We do call it the Satanic Panic because a key feature was the idea of groups engaging in ritual abusive behavior mostly directed at children. And when you tell parents their kids are in danger they tend to listen. Even if they weren't worried about Satan, they were worried their kids might not be safe at school or playgrounds. I used to make fun of Patricia Pulling, but the more I learned about her the more her story just made me sad. This was a woman who lost her child in a most horrible fashion and was trying to find an explanation. She bought into a lie.
 

Wherever you grow up, there is a spooky house that the kids have to walk past on the way to/from school.

What a lot of people don't realise is it's always the same house.

There's a great story in that little kernel!

So what was your spooky house as a kid?

For the McMartin Pre-School Trial, what was at the time the longest and most expensive criminal trial in US history, Kee McDaniel interviewed alleged victims by asking them leading questions, praising them for the "right" answers and chiding them for the "wrong" answers. And naturally, when a kid says they've been abused, most of our reactions, especially if we're a parent, is to believe the child. They wouldn't make something like that up! And they're correct, they wouldn't. But kids want validation, and when you tell them they've been abused and praise them for saying so you increase the chances of getting bad information.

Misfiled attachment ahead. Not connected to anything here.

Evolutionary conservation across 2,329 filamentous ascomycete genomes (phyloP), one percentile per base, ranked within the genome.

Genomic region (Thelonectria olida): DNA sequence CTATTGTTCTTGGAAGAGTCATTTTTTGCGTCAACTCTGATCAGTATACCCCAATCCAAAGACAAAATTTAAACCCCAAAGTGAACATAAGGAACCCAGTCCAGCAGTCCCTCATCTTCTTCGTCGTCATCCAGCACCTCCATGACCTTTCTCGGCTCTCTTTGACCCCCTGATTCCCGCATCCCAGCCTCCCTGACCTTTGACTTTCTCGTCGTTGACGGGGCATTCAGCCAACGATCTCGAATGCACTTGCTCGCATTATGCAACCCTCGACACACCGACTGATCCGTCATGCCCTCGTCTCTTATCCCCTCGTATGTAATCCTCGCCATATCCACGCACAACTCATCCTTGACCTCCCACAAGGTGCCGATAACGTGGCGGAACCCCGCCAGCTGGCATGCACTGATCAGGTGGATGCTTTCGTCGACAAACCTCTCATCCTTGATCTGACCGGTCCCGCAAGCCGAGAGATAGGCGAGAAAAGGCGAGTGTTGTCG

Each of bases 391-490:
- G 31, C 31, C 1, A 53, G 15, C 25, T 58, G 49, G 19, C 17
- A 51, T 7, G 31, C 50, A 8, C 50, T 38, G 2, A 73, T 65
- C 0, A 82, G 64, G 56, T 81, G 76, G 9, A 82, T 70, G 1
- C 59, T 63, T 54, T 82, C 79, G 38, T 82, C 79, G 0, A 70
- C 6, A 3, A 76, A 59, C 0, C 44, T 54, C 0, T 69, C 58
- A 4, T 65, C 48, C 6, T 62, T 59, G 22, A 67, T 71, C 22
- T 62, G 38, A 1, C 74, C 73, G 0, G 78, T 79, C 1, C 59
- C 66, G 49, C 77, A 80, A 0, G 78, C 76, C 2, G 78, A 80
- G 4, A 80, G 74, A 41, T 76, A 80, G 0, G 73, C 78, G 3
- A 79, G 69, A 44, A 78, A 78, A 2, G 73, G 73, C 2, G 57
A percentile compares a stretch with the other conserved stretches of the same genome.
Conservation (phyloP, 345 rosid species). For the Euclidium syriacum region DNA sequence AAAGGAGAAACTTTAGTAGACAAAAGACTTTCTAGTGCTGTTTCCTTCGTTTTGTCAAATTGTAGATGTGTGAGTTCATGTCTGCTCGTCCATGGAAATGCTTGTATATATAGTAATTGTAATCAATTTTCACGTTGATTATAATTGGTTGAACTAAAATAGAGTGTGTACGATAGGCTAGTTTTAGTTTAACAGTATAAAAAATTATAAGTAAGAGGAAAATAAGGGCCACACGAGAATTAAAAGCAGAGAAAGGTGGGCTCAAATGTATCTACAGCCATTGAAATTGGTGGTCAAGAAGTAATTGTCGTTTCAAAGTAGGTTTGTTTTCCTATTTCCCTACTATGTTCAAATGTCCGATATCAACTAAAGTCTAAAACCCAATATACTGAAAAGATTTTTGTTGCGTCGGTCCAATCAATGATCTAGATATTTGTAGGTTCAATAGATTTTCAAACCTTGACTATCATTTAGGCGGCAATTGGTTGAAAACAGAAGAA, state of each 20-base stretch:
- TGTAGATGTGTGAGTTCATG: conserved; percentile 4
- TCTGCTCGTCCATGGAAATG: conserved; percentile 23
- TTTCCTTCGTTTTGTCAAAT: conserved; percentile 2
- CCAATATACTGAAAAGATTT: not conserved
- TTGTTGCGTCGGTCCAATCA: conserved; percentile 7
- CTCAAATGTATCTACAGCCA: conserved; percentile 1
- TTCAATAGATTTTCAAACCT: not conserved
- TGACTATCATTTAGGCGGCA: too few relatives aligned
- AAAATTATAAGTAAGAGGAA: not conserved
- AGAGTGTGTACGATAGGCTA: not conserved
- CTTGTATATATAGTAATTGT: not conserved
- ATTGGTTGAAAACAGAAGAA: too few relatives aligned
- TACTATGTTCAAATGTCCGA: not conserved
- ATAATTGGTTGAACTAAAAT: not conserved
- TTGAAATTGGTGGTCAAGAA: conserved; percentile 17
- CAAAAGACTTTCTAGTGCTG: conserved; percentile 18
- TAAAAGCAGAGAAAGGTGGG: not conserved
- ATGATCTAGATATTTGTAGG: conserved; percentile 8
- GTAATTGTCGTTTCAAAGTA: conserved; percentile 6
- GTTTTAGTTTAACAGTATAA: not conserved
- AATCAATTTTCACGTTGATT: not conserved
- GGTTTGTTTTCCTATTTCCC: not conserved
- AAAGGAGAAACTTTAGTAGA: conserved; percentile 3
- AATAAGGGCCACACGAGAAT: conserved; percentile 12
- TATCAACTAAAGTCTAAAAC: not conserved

We do call it the Satanic Panic because a key feature was the idea of groups engaging in ritual abusive behavior mostly directed at children. And when you tell parents their kids are in danger they tend to listen. Even if they weren't worried about Satan, they were worried their kids might not be safe at school or playgrounds. I used to make fun of Patricia Pulling, but the more I learned about her the more her story just made me sad. This was a woman who lost her child in a most horrible fashion and was trying to find an explanation. She bought into a lie.

Believe the children was the rallying cry during the Satanic Panic. And we see what doing that unquestioningly caused.

Having read Pat Pulling's The Devil's Web, I agree. For all the harm she did, she still was a person grieving an unimaginable loss.
 

The Soloist

Adventurer
There's a great story in that little kernel!

So what was your spooky house as a kid?



Believe the children was the rallying cry during the Satanic Panic. And we see what doing that unquestioningly caused.

Having read Pat Pulling's The Devil's Web, I agree. For all the harm she did, she still was a person grieving an unimaginable loss.
I did not know about Michael A. Stackpole's book Game Hysteria and the Truth and how he shut down Pulling with his The Pulling Report.

"By 1991 the American Association of Suicidology, the U.S. Centers for Disease Control, and Health and Welfare Canada all concluded that there was no causal link between fantasy gaming and suicide.[14]"
 

Nikosandros

Golden Procrastinator
There was no spooky house when I was a kid, even though the entrance hall of the XVth Century palace where I grew up could be a little spooky at night.

However, when I worked at Emory in Atlanta for two years, I rented an apartment nearby and on the way to work there was a dilapidated house that was all boarded up. Despite that, every night after dark one of the upstairs window would be lighted up, but not the same one every time. I must admit that I often saw rather mundane gardeners working the lawn, but it was still a bit unsettling... :D
 

Clint_L

Legend
No, recovered memory therapy.

That sounds like manipulating a person into believing they remember something that they never experienced.
Yes, though again most cases weren't gaslighting exactly, because the therapist also believed in the outlandish stories. Most seemed to think they were helping their patients, even while doing tremendous harm.